Ludovic Halevy Speaking with Madame Cardinal (c.1876 – c.1877) by Edgar Degas

Ludovic Halevy Speaking with Madame Cardinal - Edgar Degas - c.1876 - c.1877

Artwork Information

TitleLudovic Halevy Speaking with Madame Cardinal
ArtistEdgar Degas
Datec.1876 - c.1877
Dimensions26.7 x 17.5 cm
Art MovementImpressionism
Current LocationPrivate Collection

About Ludovic Halevy Speaking with Madame Cardinal

The artwork titled “Ludovic Halevy Speaking with Madame Cardinal” by Edgar Degas dates from around 1876 to 1877. This portrait is executed in pastel, a medium known for its vibrant colors and texture that was favored by many Impressionist artists, including Degas. Measuring 26.7 by 17.5 cm, this piece is a representation of the Impressionism art movement, known for its focus on capturing light and movement. Currently, this artwork belongs to a private collection, which means it is in the possession of an individual or entity rather than being on public display in a museum or gallery.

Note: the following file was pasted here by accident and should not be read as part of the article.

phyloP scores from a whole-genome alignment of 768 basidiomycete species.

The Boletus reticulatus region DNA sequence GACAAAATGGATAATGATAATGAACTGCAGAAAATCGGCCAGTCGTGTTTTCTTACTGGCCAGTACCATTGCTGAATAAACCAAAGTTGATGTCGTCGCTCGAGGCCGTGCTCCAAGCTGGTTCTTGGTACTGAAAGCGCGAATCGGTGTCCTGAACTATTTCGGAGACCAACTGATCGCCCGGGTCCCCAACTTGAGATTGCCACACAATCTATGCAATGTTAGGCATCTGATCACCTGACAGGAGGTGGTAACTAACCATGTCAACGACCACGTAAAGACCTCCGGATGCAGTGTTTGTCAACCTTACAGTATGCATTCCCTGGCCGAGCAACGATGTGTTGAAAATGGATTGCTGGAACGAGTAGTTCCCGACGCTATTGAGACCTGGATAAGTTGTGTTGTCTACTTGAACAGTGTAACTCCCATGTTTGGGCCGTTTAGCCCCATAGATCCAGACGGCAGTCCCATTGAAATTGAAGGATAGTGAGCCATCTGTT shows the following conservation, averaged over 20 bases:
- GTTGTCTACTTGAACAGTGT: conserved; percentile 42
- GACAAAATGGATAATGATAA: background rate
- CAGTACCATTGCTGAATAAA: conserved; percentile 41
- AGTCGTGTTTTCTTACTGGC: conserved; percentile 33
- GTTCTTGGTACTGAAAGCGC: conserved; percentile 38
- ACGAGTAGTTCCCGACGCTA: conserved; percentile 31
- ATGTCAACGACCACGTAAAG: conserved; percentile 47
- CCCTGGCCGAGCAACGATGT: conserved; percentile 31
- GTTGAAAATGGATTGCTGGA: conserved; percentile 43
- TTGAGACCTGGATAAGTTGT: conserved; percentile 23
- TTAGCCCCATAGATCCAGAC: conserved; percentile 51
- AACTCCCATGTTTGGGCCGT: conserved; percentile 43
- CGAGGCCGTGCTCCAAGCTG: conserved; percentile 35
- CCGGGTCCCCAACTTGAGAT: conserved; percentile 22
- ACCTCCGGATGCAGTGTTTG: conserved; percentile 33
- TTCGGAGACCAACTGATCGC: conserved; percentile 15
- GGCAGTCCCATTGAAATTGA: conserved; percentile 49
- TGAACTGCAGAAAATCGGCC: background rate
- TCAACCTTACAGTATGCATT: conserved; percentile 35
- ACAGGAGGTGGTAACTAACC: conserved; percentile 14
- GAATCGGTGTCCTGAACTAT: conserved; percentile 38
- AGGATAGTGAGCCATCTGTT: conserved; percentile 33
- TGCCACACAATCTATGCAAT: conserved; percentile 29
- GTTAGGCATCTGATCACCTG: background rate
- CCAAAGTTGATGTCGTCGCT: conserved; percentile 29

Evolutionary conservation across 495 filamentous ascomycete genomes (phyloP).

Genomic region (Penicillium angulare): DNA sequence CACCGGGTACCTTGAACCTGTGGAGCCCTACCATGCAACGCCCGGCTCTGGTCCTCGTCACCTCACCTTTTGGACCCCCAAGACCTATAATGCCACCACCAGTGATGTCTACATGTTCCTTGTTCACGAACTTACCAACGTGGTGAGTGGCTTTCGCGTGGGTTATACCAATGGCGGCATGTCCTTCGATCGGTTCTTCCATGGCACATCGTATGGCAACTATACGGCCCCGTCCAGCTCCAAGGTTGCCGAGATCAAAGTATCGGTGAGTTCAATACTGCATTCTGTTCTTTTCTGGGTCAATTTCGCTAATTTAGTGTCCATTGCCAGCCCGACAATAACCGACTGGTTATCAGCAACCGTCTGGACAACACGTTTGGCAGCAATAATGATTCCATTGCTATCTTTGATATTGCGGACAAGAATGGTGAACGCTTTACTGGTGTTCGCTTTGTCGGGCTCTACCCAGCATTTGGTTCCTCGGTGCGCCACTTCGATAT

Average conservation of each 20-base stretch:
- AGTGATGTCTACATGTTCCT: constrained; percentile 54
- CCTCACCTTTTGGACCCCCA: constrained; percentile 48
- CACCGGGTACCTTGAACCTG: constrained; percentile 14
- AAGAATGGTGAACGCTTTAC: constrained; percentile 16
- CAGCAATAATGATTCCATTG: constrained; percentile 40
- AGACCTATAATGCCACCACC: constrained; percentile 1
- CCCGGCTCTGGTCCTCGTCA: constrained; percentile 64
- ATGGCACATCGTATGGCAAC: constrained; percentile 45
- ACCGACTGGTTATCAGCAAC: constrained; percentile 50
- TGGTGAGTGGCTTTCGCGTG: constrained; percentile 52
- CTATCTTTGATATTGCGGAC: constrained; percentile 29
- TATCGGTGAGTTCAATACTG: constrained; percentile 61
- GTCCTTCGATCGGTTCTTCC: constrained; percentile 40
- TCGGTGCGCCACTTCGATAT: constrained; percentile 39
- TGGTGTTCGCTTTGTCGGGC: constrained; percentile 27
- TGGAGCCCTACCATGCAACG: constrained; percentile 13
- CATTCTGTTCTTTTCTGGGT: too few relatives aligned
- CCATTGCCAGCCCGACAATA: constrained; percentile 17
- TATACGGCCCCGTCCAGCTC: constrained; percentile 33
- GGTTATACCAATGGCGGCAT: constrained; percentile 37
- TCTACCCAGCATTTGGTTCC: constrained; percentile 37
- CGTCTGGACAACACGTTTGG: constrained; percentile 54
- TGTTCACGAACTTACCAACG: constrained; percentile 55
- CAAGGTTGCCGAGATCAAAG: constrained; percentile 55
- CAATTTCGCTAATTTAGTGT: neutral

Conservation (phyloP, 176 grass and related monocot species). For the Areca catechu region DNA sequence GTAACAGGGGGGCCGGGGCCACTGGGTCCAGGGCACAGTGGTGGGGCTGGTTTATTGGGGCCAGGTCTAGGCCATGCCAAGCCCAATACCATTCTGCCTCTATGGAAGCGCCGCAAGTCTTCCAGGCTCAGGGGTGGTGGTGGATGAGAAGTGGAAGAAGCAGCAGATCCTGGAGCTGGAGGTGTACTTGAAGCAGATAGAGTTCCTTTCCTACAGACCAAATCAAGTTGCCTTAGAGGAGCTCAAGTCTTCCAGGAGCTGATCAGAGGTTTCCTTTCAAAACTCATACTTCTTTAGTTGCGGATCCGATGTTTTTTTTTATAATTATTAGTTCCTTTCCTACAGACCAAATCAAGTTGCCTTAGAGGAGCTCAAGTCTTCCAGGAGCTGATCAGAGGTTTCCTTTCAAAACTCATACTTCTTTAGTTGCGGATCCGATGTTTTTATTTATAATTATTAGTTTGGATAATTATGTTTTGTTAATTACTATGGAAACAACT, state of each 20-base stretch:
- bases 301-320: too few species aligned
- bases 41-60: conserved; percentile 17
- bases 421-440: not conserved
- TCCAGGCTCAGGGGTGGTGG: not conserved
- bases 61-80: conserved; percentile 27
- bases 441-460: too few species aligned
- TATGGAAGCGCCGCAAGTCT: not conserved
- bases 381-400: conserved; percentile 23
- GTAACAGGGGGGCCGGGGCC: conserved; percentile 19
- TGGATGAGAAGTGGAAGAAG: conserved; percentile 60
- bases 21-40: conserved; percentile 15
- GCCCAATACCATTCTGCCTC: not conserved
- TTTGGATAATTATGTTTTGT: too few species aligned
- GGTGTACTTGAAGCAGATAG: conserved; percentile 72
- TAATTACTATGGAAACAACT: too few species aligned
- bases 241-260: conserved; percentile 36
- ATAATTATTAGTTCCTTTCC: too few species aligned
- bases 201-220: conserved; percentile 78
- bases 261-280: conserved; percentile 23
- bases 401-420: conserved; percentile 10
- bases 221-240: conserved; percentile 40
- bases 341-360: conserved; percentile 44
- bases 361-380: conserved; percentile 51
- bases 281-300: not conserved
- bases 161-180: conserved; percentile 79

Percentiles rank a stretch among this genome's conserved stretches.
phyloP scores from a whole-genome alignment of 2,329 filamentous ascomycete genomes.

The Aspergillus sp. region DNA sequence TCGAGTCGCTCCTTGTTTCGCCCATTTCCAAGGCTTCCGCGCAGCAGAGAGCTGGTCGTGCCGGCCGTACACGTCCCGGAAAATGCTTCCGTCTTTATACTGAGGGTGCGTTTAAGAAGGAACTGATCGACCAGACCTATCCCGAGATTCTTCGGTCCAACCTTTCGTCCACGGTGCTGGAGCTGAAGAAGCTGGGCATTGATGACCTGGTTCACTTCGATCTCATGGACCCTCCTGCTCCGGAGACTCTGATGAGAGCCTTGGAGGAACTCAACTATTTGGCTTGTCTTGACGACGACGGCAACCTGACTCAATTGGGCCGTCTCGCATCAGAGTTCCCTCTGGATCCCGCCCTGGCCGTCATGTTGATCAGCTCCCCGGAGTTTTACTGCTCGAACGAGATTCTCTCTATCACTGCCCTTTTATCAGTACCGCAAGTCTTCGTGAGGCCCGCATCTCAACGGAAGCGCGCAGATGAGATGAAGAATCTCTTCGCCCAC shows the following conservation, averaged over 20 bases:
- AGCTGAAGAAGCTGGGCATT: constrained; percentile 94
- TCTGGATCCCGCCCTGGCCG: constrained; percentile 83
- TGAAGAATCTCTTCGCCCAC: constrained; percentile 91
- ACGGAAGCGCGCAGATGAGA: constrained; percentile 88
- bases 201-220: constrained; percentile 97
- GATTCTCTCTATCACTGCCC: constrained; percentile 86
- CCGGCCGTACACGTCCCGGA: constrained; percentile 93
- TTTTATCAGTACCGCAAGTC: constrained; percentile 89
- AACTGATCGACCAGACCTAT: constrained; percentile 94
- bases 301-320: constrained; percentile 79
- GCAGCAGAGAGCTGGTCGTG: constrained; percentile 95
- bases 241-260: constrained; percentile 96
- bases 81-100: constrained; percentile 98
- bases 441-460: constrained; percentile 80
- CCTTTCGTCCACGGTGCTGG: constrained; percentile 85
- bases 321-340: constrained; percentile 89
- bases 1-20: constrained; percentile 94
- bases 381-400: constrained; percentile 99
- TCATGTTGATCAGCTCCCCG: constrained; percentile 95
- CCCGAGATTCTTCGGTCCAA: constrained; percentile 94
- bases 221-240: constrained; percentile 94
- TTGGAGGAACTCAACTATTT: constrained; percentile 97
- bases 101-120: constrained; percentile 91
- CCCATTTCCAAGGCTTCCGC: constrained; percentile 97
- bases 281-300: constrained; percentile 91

In the artwork, two figures are represented in conversation. The male figure, Ludovic Halevy, is dressed in formal attire, complete with a dark suit and top hat, engaging with the female figure, known as Madame Cardinal. He faces her and appears to be in mid-dialogue, suggesting a sense of immediacy and interaction between the characters. Madame Cardinal’s back is turned to the viewer, draped in a bright red garment, rich in color and varying shades, which captures the essence of her attire and hints at her spirited character.

Like many of Degas’ works, the composition captures a candid moment, imbued with a sense of realism that is typical of the Impressionist movement. His skillful use of pastel not only brings the subjects to life with a few deft strokes but also allows the viewer to sense the material quality of the clothing and the atmosphere of the moment. The background is roughly sketched, allowing the focus to remain on the subjects and their interaction. Degas’s signature is discreetly placed at the bottom right, hinting at his presence without overpowering the scene. The overall impression is one of a fleeting encounter, captured with spontaneity and a keen eye for the subtleties of social exchange.

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